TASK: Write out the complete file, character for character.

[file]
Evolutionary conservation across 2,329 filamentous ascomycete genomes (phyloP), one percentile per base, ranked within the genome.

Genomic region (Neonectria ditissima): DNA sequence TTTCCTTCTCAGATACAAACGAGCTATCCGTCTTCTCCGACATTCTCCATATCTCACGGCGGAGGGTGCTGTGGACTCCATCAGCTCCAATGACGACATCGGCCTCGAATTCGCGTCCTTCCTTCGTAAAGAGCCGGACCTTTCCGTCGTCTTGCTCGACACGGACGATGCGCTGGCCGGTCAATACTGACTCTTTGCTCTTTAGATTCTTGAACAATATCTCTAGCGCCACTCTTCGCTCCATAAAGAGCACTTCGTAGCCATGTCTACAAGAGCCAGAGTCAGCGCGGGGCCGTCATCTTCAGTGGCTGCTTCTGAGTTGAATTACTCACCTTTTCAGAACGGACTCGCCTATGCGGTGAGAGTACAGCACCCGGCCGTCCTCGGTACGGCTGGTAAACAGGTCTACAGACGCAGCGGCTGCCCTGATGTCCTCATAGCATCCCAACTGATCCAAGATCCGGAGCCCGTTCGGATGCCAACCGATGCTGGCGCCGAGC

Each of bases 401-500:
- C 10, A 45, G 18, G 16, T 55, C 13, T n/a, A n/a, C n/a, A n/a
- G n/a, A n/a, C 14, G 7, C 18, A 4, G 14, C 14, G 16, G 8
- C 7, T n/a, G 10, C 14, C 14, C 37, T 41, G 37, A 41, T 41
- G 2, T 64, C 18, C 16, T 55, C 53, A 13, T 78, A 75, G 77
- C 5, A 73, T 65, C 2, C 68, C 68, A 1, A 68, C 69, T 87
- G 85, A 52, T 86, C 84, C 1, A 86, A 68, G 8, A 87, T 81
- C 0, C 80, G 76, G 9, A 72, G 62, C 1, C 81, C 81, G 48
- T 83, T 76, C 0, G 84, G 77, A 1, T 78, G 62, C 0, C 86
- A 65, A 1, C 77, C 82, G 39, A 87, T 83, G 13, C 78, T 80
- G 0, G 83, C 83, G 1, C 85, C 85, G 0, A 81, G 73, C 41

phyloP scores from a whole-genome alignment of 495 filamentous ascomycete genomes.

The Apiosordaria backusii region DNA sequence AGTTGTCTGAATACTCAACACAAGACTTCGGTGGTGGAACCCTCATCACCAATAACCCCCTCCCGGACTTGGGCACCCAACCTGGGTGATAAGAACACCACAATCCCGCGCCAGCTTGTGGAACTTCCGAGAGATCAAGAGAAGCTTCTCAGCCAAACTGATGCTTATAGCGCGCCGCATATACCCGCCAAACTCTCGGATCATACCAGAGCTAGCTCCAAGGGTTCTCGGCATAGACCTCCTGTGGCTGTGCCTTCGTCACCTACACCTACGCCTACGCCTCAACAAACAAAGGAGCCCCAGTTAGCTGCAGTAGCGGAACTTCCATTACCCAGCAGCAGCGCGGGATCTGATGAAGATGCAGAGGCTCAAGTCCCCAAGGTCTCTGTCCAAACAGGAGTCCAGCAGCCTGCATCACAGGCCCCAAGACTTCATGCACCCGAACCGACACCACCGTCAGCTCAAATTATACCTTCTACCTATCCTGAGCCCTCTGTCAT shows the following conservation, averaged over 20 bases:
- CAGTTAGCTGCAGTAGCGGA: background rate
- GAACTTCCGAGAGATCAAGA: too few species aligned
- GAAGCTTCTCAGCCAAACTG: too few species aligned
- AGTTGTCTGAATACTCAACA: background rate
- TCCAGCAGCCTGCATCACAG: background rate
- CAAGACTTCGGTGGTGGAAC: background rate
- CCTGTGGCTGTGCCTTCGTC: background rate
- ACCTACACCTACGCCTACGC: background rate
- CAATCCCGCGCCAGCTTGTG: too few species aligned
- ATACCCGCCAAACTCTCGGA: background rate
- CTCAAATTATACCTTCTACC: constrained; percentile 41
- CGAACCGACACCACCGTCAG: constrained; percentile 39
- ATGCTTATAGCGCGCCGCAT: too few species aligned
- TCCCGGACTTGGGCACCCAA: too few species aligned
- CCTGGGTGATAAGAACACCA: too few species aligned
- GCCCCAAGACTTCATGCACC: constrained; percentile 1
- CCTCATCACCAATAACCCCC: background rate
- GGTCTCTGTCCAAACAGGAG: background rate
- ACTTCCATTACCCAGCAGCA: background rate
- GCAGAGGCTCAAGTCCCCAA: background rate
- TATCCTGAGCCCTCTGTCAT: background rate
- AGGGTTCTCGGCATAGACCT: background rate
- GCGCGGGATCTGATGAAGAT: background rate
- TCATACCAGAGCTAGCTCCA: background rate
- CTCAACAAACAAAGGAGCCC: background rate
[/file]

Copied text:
Evolutionary conservation across 2,329 filamentous ascomycete genomes (phyloP), one percentile per base, ranked within the genome.

Genomic region (Neonectria ditissima): DNA sequence TTTCCTTCTCAGATACAAACGAGCTATCCGTCTTCTCCGACATTCTCCATATCTCACGGCGGAGGGTGCTGTGGACTCCATCAGCTCCAATGACGACATCGGCCTCGAATTCGCGTCCTTCCTTCGTAAAGAGCCGGACCTTTCCGTCGTCTTGCTCGACACGGACGATGCGCTGGCCGGTCAATACTGACTCTTTGCTCTTTAGATTCTTGAACAATATCTCTAGCGCCACTCTTCGCTCCATAAAGAGCACTTCGTAGCCATGTCTACAAGAGCCAGAGTCAGCGCGGGGCCGTCATCTTCAGTGGCTGCTTCTGAGTTGAATTACTCACCTTTTCAGAACGGACTCGCCTATGCGGTGAGAGTACAGCACCCGGCCGTCCTCGGTACGGCTGGTAAACAGGTCTACAGACGCAGCGGCTGCCCTGATGTCCTCATAGCATCCCAACTGATCCAAGATCCGGAGCCCGTTCGGATGCCAACCGATGCTGGCGCCGAGC

Each of bases 401-500:
- C 10, A 45, G 18, G 16, T 55, C 13, T n/a, A n/a, C n/a, A n/a
- G n/a, A n/a, C 14, G 7, C 18, A 4, G 14, C 14, G 16, G 8
- C 7, T n/a, G 10, C 14, C 14, C 37, T 41, G 37, A 41, T 41
- G 2, T 64, C 18, C 16, T 55, C 53, A 13, T 78, A 75, G 77
- C 5, A 73, T 65, C 2, C 68, C 68, A 1, A 68, C 69, T 87
- G 85, A 52, T 86, C 84, C 1, A 86, A 68, G 8, A 87, T 81
- C 0, C 80, G 76, G 9, A 72, G 62, C 1, C 81, C 81, G 48
- T 83, T 76, C 0, G 84, G 77, A 1, T 78, G 62, C 0, C 86
- A 65, A 1, C 77, C 82, G 39, A 87, T 83, G 13, C 78, T 80
- G 0, G 83, C 83, G 1, C 85, C 85, G 0, A 81, G 73, C 41

phyloP scores from a whole-genome alignment of 495 filamentous ascomycete genomes.

The Apiosordaria backusii region DNA sequence AGTTGTCTGAATACTCAACACAAGACTTCGGTGGTGGAACCCTCATCACCAATAACCCCCTCCCGGACTTGGGCACCCAACCTGGGTGATAAGAACACCACAATCCCGCGCCAGCTTGTGGAACTTCCGAGAGATCAAGAGAAGCTTCTCAGCCAAACTGATGCTTATAGCGCGCCGCATATACCCGCCAAACTCTCGGATCATACCAGAGCTAGCTCCAAGGGTTCTCGGCATAGACCTCCTGTGGCTGTGCCTTCGTCACCTACACCTACGCCTACGCCTCAACAAACAAAGGAGCCCCAGTTAGCTGCAGTAGCGGAACTTCCATTACCCAGCAGCAGCGCGGGATCTGATGAAGATGCAGAGGCTCAAGTCCCCAAGGTCTCTGTCCAAACAGGAGTCCAGCAGCCTGCATCACAGGCCCCAAGACTTCATGCACCCGAACCGACACCACCGTCAGCTCAAATTATACCTTCTACCTATCCTGAGCCCTCTGTCAT shows the following conservation, averaged over 20 bases:
- CAGTTAGCTGCAGTAGCGGA: background rate
- GAACTTCCGAGAGATCAAGA: too few species aligned
- GAAGCTTCTCAGCCAAACTG: too few species aligned
- AGTTGTCTGAATACTCAACA: background rate
- TCCAGCAGCCTGCATCACAG: background rate
- CAAGACTTCGGTGGTGGAAC: background rate
- CCTGTGGCTGTGCCTTCGTC: background rate
- ACCTACACCTACGCCTACGC: background rate
- CAATCCCGCGCCAGCTTGTG: too few species aligned
- ATACCCGCCAAACTCTCGGA: background rate
- CTCAAATTATACCTTCTACC: constrained; percentile 41
- CGAACCGACACCACCGTCAG: constrained; percentile 39
- ATGCTTATAGCGCGCCGCAT: too few species aligned
- TCCCGGACTTGGGCACCCAA: too few species aligned
- CCTGGGTGATAAGAACACCA: too few species aligned
- GCCCCAAGACTTCATGCACC: constrained; percentile 1
- CCTCATCACCAATAACCCCC: background rate
- GGTCTCTGTCCAAACAGGAG: background rate
- ACTTCCATTACCCAGCAGCA: background rate
- GCAGAGGCTCAAGTCCCCAA: background rate
- TATCCTGAGCCCTCTGTCAT: background rate
- AGGGTTCTCGGCATAGACCT: background rate
- GCGCGGGATCTGATGAAGAT: background rate
- TCATACCAGAGCTAGCTCCA: background rate
- CTCAACAAACAAAGGAGCCC: background rate